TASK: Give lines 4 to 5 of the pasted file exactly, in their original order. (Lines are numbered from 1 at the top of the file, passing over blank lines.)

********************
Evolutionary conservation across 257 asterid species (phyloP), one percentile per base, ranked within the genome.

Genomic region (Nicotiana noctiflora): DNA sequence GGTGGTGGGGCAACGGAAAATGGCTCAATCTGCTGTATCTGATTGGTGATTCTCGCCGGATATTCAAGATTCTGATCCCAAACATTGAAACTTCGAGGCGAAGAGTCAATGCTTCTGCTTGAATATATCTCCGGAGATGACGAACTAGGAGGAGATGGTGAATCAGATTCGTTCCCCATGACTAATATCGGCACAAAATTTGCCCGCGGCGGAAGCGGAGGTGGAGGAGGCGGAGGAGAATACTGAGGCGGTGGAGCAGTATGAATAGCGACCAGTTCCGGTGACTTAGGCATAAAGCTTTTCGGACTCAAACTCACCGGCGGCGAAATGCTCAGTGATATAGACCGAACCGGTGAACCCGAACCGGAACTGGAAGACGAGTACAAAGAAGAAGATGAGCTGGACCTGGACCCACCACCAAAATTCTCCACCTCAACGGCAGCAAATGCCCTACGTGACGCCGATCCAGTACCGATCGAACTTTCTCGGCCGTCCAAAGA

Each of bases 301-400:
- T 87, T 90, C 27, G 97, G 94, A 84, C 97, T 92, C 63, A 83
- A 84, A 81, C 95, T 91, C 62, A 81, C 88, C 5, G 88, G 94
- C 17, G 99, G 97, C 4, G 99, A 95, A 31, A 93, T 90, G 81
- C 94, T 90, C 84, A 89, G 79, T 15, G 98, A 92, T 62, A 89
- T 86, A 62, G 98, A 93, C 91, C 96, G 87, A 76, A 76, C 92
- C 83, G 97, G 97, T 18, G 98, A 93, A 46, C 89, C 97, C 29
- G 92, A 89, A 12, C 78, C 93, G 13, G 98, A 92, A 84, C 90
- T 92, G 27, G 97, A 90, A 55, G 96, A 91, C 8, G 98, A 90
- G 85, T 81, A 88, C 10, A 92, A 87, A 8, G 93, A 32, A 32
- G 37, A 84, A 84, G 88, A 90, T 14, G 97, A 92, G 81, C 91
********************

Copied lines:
- T 87, T 90, C 27, G 97, G 94, A 84, C 97, T 92, C 63, A 83
- A 84, A 81, C 95, T 91, C 62, A 81, C 88, C 5, G 88, G 94